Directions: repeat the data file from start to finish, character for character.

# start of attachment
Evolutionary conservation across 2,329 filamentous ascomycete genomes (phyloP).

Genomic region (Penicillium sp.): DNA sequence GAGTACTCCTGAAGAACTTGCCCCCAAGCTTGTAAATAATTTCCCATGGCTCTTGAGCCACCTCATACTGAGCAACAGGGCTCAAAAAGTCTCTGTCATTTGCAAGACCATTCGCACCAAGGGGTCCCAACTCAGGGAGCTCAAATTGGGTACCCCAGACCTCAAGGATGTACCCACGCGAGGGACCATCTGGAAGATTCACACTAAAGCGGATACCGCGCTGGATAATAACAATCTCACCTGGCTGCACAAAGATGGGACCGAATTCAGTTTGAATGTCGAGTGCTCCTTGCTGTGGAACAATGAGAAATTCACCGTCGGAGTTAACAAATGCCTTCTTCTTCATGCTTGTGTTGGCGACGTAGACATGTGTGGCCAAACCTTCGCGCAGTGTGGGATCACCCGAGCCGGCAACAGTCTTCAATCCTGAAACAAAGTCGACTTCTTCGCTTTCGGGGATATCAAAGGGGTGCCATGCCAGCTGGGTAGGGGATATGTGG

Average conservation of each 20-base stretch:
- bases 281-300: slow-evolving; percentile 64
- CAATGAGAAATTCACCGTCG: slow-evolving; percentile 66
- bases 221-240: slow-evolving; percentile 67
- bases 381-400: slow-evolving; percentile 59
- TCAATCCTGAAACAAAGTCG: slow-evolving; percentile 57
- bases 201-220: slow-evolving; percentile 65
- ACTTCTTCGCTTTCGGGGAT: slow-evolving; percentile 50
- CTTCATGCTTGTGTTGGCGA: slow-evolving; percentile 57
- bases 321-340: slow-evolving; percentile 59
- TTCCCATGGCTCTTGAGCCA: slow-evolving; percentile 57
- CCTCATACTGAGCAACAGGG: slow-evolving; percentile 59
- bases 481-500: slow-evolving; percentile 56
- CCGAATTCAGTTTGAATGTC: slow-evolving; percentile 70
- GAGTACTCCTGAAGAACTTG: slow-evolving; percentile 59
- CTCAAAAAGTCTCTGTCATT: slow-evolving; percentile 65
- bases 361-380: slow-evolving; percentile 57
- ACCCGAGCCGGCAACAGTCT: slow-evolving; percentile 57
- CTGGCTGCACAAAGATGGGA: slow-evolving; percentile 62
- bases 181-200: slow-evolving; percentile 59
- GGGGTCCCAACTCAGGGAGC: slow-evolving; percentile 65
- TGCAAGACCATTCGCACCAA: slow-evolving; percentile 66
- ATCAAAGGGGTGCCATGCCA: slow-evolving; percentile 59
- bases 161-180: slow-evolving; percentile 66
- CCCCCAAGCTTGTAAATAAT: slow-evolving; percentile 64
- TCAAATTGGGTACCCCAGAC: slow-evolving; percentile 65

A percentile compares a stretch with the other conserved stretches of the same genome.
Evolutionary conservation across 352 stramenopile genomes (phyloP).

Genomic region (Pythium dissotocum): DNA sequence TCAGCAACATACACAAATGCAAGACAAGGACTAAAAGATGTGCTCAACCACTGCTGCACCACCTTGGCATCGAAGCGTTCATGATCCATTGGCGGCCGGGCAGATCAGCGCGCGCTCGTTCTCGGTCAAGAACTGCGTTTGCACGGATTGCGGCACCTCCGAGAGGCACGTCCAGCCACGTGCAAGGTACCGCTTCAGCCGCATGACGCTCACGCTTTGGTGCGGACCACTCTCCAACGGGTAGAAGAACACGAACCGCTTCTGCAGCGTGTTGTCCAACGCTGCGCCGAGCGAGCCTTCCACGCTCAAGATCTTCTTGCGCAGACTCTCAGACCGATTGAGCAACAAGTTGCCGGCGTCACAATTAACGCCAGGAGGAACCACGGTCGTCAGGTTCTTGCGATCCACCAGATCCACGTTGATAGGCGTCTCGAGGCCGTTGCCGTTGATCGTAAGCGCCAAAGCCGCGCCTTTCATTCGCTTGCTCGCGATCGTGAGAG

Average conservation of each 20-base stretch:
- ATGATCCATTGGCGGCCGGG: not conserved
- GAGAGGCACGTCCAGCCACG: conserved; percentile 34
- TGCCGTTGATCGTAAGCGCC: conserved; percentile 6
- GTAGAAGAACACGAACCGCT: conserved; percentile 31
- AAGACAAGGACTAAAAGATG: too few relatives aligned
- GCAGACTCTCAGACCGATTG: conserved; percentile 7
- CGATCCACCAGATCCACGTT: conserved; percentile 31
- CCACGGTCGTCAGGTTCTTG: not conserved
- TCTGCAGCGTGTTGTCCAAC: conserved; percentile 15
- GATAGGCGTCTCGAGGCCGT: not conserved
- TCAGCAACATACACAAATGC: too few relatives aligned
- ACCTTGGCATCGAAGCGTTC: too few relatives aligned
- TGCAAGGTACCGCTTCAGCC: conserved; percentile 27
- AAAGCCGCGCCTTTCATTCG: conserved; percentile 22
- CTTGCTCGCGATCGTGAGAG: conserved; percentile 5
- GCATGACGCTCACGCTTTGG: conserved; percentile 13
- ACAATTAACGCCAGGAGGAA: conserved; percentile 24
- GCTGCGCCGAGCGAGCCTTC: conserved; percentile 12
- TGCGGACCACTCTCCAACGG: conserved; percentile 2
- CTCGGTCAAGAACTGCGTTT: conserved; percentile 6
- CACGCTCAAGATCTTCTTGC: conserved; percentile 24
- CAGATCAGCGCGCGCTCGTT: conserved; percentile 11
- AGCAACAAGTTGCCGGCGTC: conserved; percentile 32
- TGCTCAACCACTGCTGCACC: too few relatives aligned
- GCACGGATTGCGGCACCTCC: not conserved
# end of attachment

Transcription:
Evolutionary conservation across 2,329 filamentous ascomycete genomes (phyloP).

Genomic region (Penicillium sp.): DNA sequence GAGTACTCCTGAAGAACTTGCCCCCAAGCTTGTAAATAATTTCCCATGGCTCTTGAGCCACCTCATACTGAGCAACAGGGCTCAAAAAGTCTCTGTCATTTGCAAGACCATTCGCACCAAGGGGTCCCAACTCAGGGAGCTCAAATTGGGTACCCCAGACCTCAAGGATGTACCCACGCGAGGGACCATCTGGAAGATTCACACTAAAGCGGATACCGCGCTGGATAATAACAATCTCACCTGGCTGCACAAAGATGGGACCGAATTCAGTTTGAATGTCGAGTGCTCCTTGCTGTGGAACAATGAGAAATTCACCGTCGGAGTTAACAAATGCCTTCTTCTTCATGCTTGTGTTGGCGACGTAGACATGTGTGGCCAAACCTTCGCGCAGTGTGGGATCACCCGAGCCGGCAACAGTCTTCAATCCTGAAACAAAGTCGACTTCTTCGCTTTCGGGGATATCAAAGGGGTGCCATGCCAGCTGGGTAGGGGATATGTGG

Average conservation of each 20-base stretch:
- bases 281-300: slow-evolving; percentile 64
- CAATGAGAAATTCACCGTCG: slow-evolving; percentile 66
- bases 221-240: slow-evolving; percentile 67
- bases 381-400: slow-evolving; percentile 59
- TCAATCCTGAAACAAAGTCG: slow-evolving; percentile 57
- bases 201-220: slow-evolving; percentile 65
- ACTTCTTCGCTTTCGGGGAT: slow-evolving; percentile 50
- CTTCATGCTTGTGTTGGCGA: slow-evolving; percentile 57
- bases 321-340: slow-evolving; percentile 59
- TTCCCATGGCTCTTGAGCCA: slow-evolving; percentile 57
- CCTCATACTGAGCAACAGGG: slow-evolving; percentile 59
- bases 481-500: slow-evolving; percentile 56
- CCGAATTCAGTTTGAATGTC: slow-evolving; percentile 70
- GAGTACTCCTGAAGAACTTG: slow-evolving; percentile 59
- CTCAAAAAGTCTCTGTCATT: slow-evolving; percentile 65
- bases 361-380: slow-evolving; percentile 57
- ACCCGAGCCGGCAACAGTCT: slow-evolving; percentile 57
- CTGGCTGCACAAAGATGGGA: slow-evolving; percentile 62
- bases 181-200: slow-evolving; percentile 59
- GGGGTCCCAACTCAGGGAGC: slow-evolving; percentile 65
- TGCAAGACCATTCGCACCAA: slow-evolving; percentile 66
- ATCAAAGGGGTGCCATGCCA: slow-evolving; percentile 59
- bases 161-180: slow-evolving; percentile 66
- CCCCCAAGCTTGTAAATAAT: slow-evolving; percentile 64
- TCAAATTGGGTACCCCAGAC: slow-evolving; percentile 65

A percentile compares a stretch with the other conserved stretches of the same genome.
Evolutionary conservation across 352 stramenopile genomes (phyloP).

Genomic region (Pythium dissotocum): DNA sequence TCAGCAACATACACAAATGCAAGACAAGGACTAAAAGATGTGCTCAACCACTGCTGCACCACCTTGGCATCGAAGCGTTCATGATCCATTGGCGGCCGGGCAGATCAGCGCGCGCTCGTTCTCGGTCAAGAACTGCGTTTGCACGGATTGCGGCACCTCCGAGAGGCACGTCCAGCCACGTGCAAGGTACCGCTTCAGCCGCATGACGCTCACGCTTTGGTGCGGACCACTCTCCAACGGGTAGAAGAACACGAACCGCTTCTGCAGCGTGTTGTCCAACGCTGCGCCGAGCGAGCCTTCCACGCTCAAGATCTTCTTGCGCAGACTCTCAGACCGATTGAGCAACAAGTTGCCGGCGTCACAATTAACGCCAGGAGGAACCACGGTCGTCAGGTTCTTGCGATCCACCAGATCCACGTTGATAGGCGTCTCGAGGCCGTTGCCGTTGATCGTAAGCGCCAAAGCCGCGCCTTTCATTCGCTTGCTCGCGATCGTGAGAG

Average conservation of each 20-base stretch:
- ATGATCCATTGGCGGCCGGG: not conserved
- GAGAGGCACGTCCAGCCACG: conserved; percentile 34
- TGCCGTTGATCGTAAGCGCC: conserved; percentile 6
- GTAGAAGAACACGAACCGCT: conserved; percentile 31
- AAGACAAGGACTAAAAGATG: too few relatives aligned
- GCAGACTCTCAGACCGATTG: conserved; percentile 7
- CGATCCACCAGATCCACGTT: conserved; percentile 31
- CCACGGTCGTCAGGTTCTTG: not conserved
- TCTGCAGCGTGTTGTCCAAC: conserved; percentile 15
- GATAGGCGTCTCGAGGCCGT: not conserved
- TCAGCAACATACACAAATGC: too few relatives aligned
- ACCTTGGCATCGAAGCGTTC: too few relatives aligned
- TGCAAGGTACCGCTTCAGCC: conserved; percentile 27
- AAAGCCGCGCCTTTCATTCG: conserved; percentile 22
- CTTGCTCGCGATCGTGAGAG: conserved; percentile 5
- GCATGACGCTCACGCTTTGG: conserved; percentile 13
- ACAATTAACGCCAGGAGGAA: conserved; percentile 24
- GCTGCGCCGAGCGAGCCTTC: conserved; percentile 12
- TGCGGACCACTCTCCAACGG: conserved; percentile 2
- CTCGGTCAAGAACTGCGTTT: conserved; percentile 6
- CACGCTCAAGATCTTCTTGC: conserved; percentile 24
- CAGATCAGCGCGCGCTCGTT: conserved; percentile 11
- AGCAACAAGTTGCCGGCGTC: conserved; percentile 32
- TGCTCAACCACTGCTGCACC: too few relatives aligned
- GCACGGATTGCGGCACCTCC: not conserved